June 6, 2011 |
Ollanta Humala, a leftist former army officer, claimed victory late Sunday in Peru's tense and divisive presidential election after partial returns showed him defeating the daughter of a disgraced former ruler. "We've won the election," Humala told a roaring crowd in Lima's Dos de Mayo Plaza. "We will form a democratic government open to civil society. " Humala, a nationalist promising better distribution of Peru's considerable wealth, had held a lead of about 2 to 3 percentage points over Keiko Fujimori, according to an earlier "quick count" of votes conducted by three polling firms and the advocacy group Transparencia.
June 4, 2011 |
Phantasms stalk Peru's presidential runoff election. There's the ghost of Hugo Chavez, the radical Venezuelan president who haunts Peruvians who are fearful that he is the model that candidate Ollanta Humala plans to follow. There's the ghost of Alberto Fujimori, the jailed, disgraced former president whose daughter, Keiko, is the other candidate. Many fear she's just a proxy for him. There are ghosts from a war that killed 70,000 people and from a virtual dictatorship that eviscerated many of Peru's democratic institutions.
June 2, 2011 |
He could be a character in one of his novels, a doomed figure swiping at the structures of power. Nobel laureate Mario Vargas Llosa has waded into the stormy waters of his home country's election politics, again, and he seems to be at war with everyone. In the latest skirmish, the acclaimed Peruvian novelist this week angrily withdrew his columns from Lima's leading daily newspaper, El Comercio. He did so with some rather scathing words. El Comercio, he said, has become a "propaganda machine" for Keiko Fujimori, a controversial candidate in Sunday's presidential runoff election.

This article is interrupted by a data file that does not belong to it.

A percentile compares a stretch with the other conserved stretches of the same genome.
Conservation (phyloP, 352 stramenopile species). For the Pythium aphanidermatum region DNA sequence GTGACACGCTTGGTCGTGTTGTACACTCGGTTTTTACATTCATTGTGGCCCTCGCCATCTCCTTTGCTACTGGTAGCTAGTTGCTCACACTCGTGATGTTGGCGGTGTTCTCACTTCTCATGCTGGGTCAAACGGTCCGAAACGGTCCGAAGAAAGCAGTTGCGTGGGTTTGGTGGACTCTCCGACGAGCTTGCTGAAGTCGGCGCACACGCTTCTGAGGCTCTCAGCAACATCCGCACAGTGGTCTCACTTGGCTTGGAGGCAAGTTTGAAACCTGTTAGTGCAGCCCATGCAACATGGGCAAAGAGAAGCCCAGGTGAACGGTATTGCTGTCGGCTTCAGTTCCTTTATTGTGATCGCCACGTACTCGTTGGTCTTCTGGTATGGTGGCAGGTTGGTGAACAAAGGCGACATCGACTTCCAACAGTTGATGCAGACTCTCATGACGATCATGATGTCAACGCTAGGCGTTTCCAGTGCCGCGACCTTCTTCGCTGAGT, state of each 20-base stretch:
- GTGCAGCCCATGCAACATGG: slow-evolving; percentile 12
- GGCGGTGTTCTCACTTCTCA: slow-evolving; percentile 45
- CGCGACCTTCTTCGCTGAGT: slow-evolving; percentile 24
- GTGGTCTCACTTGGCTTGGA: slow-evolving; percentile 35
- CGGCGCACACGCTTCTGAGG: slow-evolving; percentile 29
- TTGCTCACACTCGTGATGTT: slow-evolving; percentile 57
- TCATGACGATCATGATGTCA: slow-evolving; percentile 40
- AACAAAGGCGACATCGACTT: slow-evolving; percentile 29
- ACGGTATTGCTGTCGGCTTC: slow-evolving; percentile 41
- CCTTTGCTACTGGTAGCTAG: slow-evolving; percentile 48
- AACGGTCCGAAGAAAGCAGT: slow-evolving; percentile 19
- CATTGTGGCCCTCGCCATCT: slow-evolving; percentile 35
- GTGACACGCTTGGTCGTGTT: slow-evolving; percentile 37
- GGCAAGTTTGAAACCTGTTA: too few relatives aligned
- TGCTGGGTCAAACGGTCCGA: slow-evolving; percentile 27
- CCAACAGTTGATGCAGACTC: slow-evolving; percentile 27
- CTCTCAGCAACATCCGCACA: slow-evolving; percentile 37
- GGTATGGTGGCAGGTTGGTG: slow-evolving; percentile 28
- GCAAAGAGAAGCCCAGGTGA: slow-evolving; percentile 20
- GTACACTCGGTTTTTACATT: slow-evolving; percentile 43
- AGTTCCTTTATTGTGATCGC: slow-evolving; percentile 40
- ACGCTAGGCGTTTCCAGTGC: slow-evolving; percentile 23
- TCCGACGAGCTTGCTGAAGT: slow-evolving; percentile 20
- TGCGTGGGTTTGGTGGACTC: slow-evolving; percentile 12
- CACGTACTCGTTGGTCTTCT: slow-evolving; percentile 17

April 15, 2011
Peru's political system has been ailing for decades. Corruption, violence and deep economic inequalities have left it weakened. Now, the first round of voting in the presidential race, which took place Sunday, threatens to leave the country in critical condition. From a field of five candidates, two emerged as front-runners likely to move on to a runoff election June 5. Both appear wanting in experience, and concerns about their commitment to democracy prompted Peruvian writer and Nobel Prize winner Mario Vargas Llosa to say the decision will be like "choosing between AIDS and terminal cancer.
April 11, 2011 |
After surging in the polls in the campaign's final weeks, retired army officer and populist Ollanta Humala appeared to lead Peru's presidential race Sunday but was likely to face a runoff in June. With about 43% of the votes counted Sunday night, Peru's electoral commission and unofficial tallies put Humala ahead of his closest competitors, Keiko Fujimori, a former congresswoman and daughter of imprisoned former President Alberto Fujimori, and Pedro Pablo Kuczynski, a former economy and finance minister.
June 6, 2006 |
President-elect Alan Garcia declared Monday that the weekend vote here featured only one loser: "Someone who doesn't even carry Peruvian identification." That would be Venezuelan President Hugo Chavez, whose protege, Ollanta Humala, was beaten decisively in Sunday's runoff with Garcia. There is little question among those who have followed the election that Chavez's strong backing of Humala, and vocal heckling of Garcia and President Alejandro Toledo, backfired at the ballot box. U.S.